School bid. What do you think?

Discussion in 'Business Operations' started by yazzy, Nov 16, 2012.

  1. tonygreek

    tonygreek LawnSite Gold Member
    Posts: 3,446

    Without question, you will absolutely default on that contract, and hopefully, if the board has any sense, you will not be awarded this to begin with. Have you actually run the numbers? If not, here you go:


    And this doesn't include the bush trimming line item you've lumped in to the mowing bid.
  2. ReddensLawnCare

    ReddensLawnCare LawnSite Bronze Member
    Posts: 1,652

    I honestly have no idea without seeing it. My largest property is a 3 acre HOA that takes me and another guy around 1.15 hrs and about 6 hrs of shrub trimming a year and spraying roundup in cracks and I get a little over 6K a year for that. just mowing, but that is around 25 cuts. Honestly it wouldnt surprise me if it went for 60K a year total but I really have no clue without seeing it. Feel free to call me at 704-796-1308 if you have any questions. I am available anytime. I may be able to help you out that way a lot better
  3. greenstar lawn

    greenstar lawn LawnSite Senior Member
    Posts: 648

    Yazzy why don't you duduct all your costs from that 13g(tax, ins, equipment, fuel, wear and tear, employees, and your hr wage) and tell me if you think that number is correct?
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  4. yazzy

    yazzy LawnSite Member
    Posts: 19

    This is exactly the reason why I asked for advice. Obviously I'm just a one man show so no employees but myself.

    All the campuses are largely open, trees minimal, terrain relatively flat with a few little rolling slopes.

    No, I haven't completely factored in expenses, but I know with my other employer we ran through about $200 in diesel every two weeks in our 3 JD 997s on 100 acres of turf a week. Granted diesel is more efficient than gas, but I digress.

    I'm used to being able to jump on a big nice fancy mower and hit the turf, so all this being a business owner stuff is completely new to me. I appreciate little bits of advice as it will help me make better decisions on how to bid and budget, not just this job but any job.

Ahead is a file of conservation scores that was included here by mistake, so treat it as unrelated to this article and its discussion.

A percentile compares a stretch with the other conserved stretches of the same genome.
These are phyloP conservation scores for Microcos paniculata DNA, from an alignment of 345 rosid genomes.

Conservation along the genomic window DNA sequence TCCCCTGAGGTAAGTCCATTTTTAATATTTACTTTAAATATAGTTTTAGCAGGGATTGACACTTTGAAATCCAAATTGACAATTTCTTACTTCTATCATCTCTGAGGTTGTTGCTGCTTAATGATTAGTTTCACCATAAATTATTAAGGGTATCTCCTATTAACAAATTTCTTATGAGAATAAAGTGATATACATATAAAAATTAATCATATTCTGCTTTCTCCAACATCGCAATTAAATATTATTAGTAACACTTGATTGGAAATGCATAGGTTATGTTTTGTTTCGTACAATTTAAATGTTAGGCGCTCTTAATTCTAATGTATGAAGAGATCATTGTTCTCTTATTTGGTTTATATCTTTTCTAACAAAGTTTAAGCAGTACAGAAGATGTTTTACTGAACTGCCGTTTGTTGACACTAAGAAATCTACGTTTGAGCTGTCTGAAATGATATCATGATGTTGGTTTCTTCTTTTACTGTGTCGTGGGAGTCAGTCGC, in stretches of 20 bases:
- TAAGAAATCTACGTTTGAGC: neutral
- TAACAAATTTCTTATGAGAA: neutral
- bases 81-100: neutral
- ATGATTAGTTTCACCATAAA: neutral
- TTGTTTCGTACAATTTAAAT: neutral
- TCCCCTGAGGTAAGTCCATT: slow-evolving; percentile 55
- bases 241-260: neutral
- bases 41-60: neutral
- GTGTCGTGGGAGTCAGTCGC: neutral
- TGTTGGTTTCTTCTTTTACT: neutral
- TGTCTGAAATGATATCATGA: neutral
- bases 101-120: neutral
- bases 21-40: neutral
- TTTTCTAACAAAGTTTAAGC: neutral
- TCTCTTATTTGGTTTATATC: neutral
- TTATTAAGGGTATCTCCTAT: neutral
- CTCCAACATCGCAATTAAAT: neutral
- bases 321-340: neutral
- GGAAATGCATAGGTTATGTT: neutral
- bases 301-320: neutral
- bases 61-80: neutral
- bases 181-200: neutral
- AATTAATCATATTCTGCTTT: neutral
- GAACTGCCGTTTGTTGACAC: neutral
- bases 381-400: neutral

5. ReddensLawnCare

    ReddensLawnCare LawnSite Bronze Member
    Posts: 1,652

    He didn't say that. He might. If we see a post next week that says " I got the bid" then I will assume he didn't listen. Haha
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  6. greenstar lawn

    greenstar lawn LawnSite Senior Member
    Posts: 648

    Yazzy please take his advice
    Posted via Mobile Device
  7. tonygreek

    tonygreek LawnSite Gold Member
    Posts: 3,446

    The $10.43/acre number is pre-expense.

    You're really not ready to bid something like this. You should really think about following the advice of starting with smaller accounts, gain the business knowledge, and then work your way up.
  8. Spring Valley Lawn Service

    Spring Valley Lawn Service LawnSite Member
    Posts: 142

    For me to mow that at the cost you gave I might make 20 an hour using a 48 inch toro z. It costs ten to run it an hour.
  9. Outdoor Services

    Outdoor Services LawnSite Senior Member
    Posts: 283

    A little advice:
    This may look like a great way to grow your new business fast. Young man, Rome was not built in one day!
    Putting all your eggs in one basket is very high risk at any stage of a business. Yes being in business you have to take risks, but better to have many checks feeding you than just one.
    I think you are better off working for local small businesses and grow out from there.
    Government contracts are not the cream of the crock. They are not service quality based but price based. The board has the power to terminate the contract if you do not perform to the contract standards.
  10. Durabird02

    Durabird02 LawnSite Member
    from Indiana
    Posts: 144

    Okay, first off, how long will it take you to mow 46 acres? You don't know because you don't have the equipment to know how fast you can mow an acre. I would say the industry average is between 1.5-2 acres an hour. So say you can mow 1.5 acres an hour, that's 30.67 hours a week to mow. If you are bidding $9200 for mowing, that's $9200 / 20 mowings = $460/mow and $15.00. After you factor in fuel, your time, taxes, insurance....etc, you won't make anything. Plus there will be a lot of wear and tear on your equipment because im sure it isn't the smoothest ground.

    I would consider making your bottom dollar, break even price, about double or even triple where you are at right now. It's going to be a lot of work, and if you aren't making your top dollar per hour, it's going to keep you too busy to bid work that will actually make you money. Don't worry about what it has gone for in the past, bid it where you need to bid it to make money. If you do not get it, you will be better off that way.

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